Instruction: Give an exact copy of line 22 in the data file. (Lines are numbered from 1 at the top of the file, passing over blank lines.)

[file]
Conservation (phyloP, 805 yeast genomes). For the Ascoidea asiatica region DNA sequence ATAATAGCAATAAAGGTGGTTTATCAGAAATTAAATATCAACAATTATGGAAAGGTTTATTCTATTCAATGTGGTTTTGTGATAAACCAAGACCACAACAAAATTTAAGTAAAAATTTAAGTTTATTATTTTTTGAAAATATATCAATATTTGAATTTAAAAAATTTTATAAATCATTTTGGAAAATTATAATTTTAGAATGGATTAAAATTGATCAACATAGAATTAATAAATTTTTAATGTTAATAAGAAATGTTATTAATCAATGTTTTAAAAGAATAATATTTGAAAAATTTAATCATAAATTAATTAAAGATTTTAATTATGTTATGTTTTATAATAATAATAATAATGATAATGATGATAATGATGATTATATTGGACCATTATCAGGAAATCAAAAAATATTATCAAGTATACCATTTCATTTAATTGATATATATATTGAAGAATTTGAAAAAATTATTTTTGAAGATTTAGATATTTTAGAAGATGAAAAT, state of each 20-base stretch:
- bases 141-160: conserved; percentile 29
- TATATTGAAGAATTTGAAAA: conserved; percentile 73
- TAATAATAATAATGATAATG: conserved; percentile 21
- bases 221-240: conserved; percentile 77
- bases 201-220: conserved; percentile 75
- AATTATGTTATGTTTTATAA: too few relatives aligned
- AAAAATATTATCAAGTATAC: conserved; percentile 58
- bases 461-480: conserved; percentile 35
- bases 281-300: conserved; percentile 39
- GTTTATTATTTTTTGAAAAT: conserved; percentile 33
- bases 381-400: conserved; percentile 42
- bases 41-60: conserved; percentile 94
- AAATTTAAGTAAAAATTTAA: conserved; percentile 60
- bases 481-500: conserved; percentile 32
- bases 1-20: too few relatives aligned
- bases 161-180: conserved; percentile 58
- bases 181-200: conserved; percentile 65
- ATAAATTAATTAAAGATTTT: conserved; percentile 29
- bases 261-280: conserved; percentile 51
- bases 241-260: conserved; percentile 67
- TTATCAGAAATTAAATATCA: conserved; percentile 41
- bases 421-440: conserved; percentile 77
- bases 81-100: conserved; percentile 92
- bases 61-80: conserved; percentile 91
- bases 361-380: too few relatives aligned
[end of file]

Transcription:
- TTATCAGAAATTAAATATCA: conserved; percentile 41